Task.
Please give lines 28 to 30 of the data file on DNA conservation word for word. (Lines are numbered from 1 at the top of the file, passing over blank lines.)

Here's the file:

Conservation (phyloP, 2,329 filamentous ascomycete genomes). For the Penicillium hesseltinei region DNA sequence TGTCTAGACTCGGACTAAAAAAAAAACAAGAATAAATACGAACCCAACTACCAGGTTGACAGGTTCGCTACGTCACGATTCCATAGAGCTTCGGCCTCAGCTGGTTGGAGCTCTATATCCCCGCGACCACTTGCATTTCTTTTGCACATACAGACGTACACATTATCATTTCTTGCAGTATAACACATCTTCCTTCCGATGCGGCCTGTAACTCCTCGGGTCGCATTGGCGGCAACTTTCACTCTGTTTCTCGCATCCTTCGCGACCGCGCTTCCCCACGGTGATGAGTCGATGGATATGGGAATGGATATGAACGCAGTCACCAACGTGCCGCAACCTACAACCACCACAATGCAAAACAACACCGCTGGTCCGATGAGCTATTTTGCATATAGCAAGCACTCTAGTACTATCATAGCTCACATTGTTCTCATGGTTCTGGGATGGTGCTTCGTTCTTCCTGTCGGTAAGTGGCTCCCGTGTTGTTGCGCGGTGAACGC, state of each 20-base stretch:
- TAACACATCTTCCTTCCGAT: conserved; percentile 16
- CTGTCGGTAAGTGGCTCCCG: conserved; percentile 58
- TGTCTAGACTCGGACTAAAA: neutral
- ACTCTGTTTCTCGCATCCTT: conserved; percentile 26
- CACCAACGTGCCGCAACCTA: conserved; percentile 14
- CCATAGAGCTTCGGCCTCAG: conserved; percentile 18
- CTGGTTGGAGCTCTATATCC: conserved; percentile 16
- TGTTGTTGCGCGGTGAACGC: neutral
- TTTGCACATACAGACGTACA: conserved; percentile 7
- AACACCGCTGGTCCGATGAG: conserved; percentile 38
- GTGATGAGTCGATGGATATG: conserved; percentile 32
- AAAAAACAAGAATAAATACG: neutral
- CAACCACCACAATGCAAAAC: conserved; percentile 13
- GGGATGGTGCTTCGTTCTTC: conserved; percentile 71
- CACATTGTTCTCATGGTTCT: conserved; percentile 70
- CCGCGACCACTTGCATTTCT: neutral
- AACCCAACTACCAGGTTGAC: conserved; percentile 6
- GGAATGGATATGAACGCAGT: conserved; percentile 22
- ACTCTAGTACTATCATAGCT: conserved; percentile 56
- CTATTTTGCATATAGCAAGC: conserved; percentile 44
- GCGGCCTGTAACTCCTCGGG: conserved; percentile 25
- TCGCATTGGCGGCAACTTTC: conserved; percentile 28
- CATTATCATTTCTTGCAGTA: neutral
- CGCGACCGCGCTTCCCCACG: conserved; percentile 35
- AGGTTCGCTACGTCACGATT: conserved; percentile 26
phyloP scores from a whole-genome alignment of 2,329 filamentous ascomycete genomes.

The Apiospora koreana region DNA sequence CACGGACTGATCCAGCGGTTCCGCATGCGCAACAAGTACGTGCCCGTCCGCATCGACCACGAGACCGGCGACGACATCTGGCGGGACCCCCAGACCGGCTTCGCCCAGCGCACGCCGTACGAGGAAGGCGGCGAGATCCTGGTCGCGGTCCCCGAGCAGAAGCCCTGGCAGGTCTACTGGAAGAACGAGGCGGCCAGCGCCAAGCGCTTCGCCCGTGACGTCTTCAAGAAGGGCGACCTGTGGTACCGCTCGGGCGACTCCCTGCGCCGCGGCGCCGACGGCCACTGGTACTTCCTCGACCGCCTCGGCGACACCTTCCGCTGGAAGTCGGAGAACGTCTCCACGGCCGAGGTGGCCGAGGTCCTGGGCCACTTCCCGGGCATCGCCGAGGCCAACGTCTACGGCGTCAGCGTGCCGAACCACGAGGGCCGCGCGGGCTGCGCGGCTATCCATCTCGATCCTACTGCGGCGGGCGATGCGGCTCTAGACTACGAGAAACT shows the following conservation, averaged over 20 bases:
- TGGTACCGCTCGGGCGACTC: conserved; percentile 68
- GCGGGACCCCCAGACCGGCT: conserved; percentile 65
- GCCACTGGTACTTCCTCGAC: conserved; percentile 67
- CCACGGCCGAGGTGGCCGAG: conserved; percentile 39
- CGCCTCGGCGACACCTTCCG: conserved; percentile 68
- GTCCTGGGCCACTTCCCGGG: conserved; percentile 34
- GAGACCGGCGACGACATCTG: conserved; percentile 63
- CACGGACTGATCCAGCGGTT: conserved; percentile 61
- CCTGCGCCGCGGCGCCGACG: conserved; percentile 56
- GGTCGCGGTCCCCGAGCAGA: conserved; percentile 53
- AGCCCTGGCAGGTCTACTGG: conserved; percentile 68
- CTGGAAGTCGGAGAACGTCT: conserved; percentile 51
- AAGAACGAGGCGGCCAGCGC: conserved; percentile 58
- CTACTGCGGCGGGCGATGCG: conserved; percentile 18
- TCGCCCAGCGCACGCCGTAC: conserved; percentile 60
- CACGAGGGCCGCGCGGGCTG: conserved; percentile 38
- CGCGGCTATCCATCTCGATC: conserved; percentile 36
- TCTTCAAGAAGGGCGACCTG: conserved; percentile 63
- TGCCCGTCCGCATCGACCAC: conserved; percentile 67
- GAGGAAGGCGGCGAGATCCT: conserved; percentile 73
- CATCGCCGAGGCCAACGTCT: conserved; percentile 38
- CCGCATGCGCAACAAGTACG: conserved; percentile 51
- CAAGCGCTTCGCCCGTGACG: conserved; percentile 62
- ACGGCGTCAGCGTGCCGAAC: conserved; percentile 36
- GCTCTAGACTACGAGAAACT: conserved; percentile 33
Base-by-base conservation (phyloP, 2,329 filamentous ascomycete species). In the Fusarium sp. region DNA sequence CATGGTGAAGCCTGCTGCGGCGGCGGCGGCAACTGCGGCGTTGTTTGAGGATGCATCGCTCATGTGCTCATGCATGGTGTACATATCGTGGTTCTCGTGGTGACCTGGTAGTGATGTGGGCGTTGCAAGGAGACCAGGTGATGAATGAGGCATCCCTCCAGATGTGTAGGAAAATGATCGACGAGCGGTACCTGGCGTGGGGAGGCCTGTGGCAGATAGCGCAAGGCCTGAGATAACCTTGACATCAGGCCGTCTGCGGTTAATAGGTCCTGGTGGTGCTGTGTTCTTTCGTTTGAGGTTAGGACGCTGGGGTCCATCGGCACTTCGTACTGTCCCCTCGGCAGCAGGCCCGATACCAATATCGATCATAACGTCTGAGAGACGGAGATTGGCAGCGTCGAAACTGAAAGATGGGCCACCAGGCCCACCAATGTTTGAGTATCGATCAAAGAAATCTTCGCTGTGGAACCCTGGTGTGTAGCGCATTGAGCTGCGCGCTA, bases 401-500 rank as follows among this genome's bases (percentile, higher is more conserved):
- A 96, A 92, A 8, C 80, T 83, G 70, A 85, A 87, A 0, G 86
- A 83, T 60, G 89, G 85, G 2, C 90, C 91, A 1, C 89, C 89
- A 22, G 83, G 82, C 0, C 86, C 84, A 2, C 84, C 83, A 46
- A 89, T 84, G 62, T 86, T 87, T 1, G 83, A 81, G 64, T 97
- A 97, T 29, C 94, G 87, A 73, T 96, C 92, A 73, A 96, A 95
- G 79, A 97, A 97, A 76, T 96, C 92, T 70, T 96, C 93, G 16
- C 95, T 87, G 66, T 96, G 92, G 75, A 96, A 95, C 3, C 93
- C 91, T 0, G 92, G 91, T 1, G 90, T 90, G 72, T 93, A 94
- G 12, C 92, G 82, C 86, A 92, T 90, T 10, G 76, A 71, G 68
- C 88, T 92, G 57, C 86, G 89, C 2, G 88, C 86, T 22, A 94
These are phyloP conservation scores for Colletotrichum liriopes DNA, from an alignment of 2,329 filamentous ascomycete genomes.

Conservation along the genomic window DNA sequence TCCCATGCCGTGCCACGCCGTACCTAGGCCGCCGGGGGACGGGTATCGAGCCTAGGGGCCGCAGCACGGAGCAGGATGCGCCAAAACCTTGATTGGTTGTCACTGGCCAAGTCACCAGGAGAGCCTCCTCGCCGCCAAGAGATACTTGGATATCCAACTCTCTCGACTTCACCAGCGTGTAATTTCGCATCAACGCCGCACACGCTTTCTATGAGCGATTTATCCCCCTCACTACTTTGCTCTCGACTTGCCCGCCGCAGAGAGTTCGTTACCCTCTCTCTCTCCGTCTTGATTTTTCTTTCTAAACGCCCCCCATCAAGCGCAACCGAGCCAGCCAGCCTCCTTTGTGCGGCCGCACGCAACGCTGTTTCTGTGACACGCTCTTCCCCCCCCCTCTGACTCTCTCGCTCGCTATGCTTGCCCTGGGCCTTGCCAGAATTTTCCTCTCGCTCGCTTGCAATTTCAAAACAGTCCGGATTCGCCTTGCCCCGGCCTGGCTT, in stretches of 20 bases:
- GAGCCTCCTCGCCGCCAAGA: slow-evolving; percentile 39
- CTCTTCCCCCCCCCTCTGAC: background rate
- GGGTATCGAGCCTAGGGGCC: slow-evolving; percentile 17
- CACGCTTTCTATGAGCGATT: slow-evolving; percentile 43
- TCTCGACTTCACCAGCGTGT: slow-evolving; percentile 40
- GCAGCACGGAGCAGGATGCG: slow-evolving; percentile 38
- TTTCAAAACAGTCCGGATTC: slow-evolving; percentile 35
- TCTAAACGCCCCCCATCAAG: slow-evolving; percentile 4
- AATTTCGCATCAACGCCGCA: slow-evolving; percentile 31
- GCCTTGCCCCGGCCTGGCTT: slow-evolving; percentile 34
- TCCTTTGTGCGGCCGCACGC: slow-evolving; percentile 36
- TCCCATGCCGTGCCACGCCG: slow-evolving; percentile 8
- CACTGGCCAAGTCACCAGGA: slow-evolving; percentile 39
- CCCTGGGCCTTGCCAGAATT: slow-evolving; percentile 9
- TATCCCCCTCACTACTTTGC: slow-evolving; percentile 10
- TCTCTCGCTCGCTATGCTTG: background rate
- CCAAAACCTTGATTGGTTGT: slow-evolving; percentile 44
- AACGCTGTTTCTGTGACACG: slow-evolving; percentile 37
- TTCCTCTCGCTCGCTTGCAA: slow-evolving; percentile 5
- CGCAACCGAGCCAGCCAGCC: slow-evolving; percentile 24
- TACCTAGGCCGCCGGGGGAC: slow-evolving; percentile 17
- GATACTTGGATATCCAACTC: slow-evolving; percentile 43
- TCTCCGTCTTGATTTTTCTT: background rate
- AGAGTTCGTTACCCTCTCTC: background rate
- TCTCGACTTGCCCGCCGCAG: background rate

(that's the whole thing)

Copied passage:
The Apiospora koreana region DNA sequence CACGGACTGATCCAGCGGTTCCGCATGCGCAACAAGTACGTGCCCGTCCGCATCGACCACGAGACCGGCGACGACATCTGGCGGGACCCCCAGACCGGCTTCGCCCAGCGCACGCCGTACGAGGAAGGCGGCGAGATCCTGGTCGCGGTCCCCGAGCAGAAGCCCTGGCAGGTCTACTGGAAGAACGAGGCGGCCAGCGCCAAGCGCTTCGCCCGTGACGTCTTCAAGAAGGGCGACCTGTGGTACCGCTCGGGCGACTCCCTGCGCCGCGGCGCCGACGGCCACTGGTACTTCCTCGACCGCCTCGGCGACACCTTCCGCTGGAAGTCGGAGAACGTCTCCACGGCCGAGGTGGCCGAGGTCCTGGGCCACTTCCCGGGCATCGCCGAGGCCAACGTCTACGGCGTCAGCGTGCCGAACCACGAGGGCCGCGCGGGCTGCGCGGCTATCCATCTCGATCCTACTGCGGCGGGCGATGCGGCTCTAGACTACGAGAAACT shows the following conservation, averaged over 20 bases:
- TGGTACCGCTCGGGCGACTC: conserved; percentile 68
- GCGGGACCCCCAGACCGGCT: conserved; percentile 65